VIOLET LEVOIT — Baltimore-based author of “I AM GENGHIS CUM”
“An amazing performer … also stunning on the page. The prose is fast and cruel, beating down all taboos. Go read. Don’t eat anything while you do so.” – Daniel Wallace

“There is no simple way to describe Bradley Sands’ fiction, but ‘superretardo anarchy awesomeness’ is a good start … one of the funniest authors you will ever read.” — VERBICIDE

“Chris Genua is one of our authentic literary lunatics…” – James Marrow
“..a new, innovative, clever author with a thrilling amount of potential: when he’s good, he’s so good that no one can touch him.” – REFLECTION’S EDGE

JOHN EDWARD LAWSON — multi award nominated author of “PARAMOURN” and LAST BURN IN HELL”
“For people that enjoy the writing of William Burroughs and Donald Barthelme and J. G. Ballard and Clive Barker that have already read all of that and are looking for something new and challenging.” -Scott Lefebvre for FATALLY YOURS

“THE BROTHERS CRUNK is a bizarrely imaginative blend of sci-fi, horror and fantasy adventure… creativity has never flowed so freely… a perfect example of bizarro fiction… every single line is littered with wild and imaginative ideas.” – FANGORIA

“Everything you were afraid to ask (or find out) about men and sex, toilet paper rolls, porn stores, teenage rehab, post-sex etiquette, being single, military school, and karma. Paul is now one of my favorite humor essayists; David Sedaris eat your heart out.”  — INDIEREADER

G. ARTHUR BROWN — author of “KITTEN”
“KITTEN is bizarro written with sincerity… I’d call it slow-burning bizarro.” — S.T. Cartledge, House Hunter

“KARAOKE DEATH SQUAD is the book that secured Eric Mays’ place in my mind as one of the funniest guys in print.” — Joshua Myers

PLUS: Brian Keene, Adam Cesare, and more still confirming!


Bizarro is the genre of the strange.  The stories and poetry of Bizarro are often provocative, usually funny, always outrageous.  Even though the Bizarros are underground cult outsiders they still have gained great respect in the publishing industry, having been praised by the likes of Chuck Palahniuk, Christopher Moore, William Gibson, Jonathan Lethem, Piers Anthony, Cory Doctorow, Poppy Z. Brite, Michael Moorcock, and Charles de Lint, to name a few, as well as the publications Asimov’s Science-fiction, The Magazine of Fantasy and Science-fiction, Fangoria, Cemetery Dance, Publishers Weekly, The Washington Post, The Guardian, Details Magazine, Gothic Magazine, and The Face, among many others. Bizarro books have also been finalists for the Philip K Dick Award, the Bram Stoker Award, the Rhysling Award, the Wonderland Book Award, and the Pushcart Prize.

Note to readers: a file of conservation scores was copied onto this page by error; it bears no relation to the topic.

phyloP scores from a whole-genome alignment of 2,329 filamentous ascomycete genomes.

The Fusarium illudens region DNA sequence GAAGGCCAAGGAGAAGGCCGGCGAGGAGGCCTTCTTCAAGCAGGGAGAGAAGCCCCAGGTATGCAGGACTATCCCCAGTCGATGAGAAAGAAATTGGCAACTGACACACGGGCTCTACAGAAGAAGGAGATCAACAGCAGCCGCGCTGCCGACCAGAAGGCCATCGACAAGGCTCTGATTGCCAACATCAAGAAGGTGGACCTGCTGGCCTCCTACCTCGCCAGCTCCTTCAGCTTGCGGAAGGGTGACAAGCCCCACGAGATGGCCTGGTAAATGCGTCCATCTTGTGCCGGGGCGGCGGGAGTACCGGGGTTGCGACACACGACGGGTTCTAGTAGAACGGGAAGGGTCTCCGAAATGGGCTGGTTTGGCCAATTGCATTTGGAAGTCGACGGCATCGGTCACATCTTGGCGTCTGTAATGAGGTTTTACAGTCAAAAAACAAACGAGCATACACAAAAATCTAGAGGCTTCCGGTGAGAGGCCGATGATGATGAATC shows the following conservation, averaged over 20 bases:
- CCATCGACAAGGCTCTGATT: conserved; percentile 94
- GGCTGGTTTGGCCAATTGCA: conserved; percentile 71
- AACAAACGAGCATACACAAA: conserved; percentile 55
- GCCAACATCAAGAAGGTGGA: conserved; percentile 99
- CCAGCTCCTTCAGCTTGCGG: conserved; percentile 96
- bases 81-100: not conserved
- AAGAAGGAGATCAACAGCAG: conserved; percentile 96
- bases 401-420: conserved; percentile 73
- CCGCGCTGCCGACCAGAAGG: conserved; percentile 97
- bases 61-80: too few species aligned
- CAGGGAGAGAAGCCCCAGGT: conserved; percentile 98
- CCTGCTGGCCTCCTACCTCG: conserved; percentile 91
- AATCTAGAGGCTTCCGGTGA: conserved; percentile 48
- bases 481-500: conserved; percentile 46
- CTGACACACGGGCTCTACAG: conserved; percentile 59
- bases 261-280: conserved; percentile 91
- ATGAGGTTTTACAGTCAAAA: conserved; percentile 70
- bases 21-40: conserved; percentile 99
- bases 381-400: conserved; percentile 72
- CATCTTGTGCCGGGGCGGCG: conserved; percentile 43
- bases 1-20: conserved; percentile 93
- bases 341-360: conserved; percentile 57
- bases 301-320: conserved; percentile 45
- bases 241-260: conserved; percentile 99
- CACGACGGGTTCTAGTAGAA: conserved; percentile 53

Love Letters in an Abusive Relationship


The author's facial expression as his brain hurts
My brain hurts…

I suspect many other authors and publishers received a message from Amazon in their email this morning. The missive relates to Amazon’s ongoing battle with Hachette, considered one of the “big” book publishers.

Since finding themselves in a deadlock–which seems to stem from Amazon wanting to increase its cut from sales of Hachette books–the two companies have been very public in posting comments to each other. It has gotten quite messy, and since there isn’t enough transparency for us bystanders to make fully educated judgements it’s hard to say what is really going on. Or, what the outcome will be. The general consensus is, however, that the results of this struggle could shape the future of the publishing industry.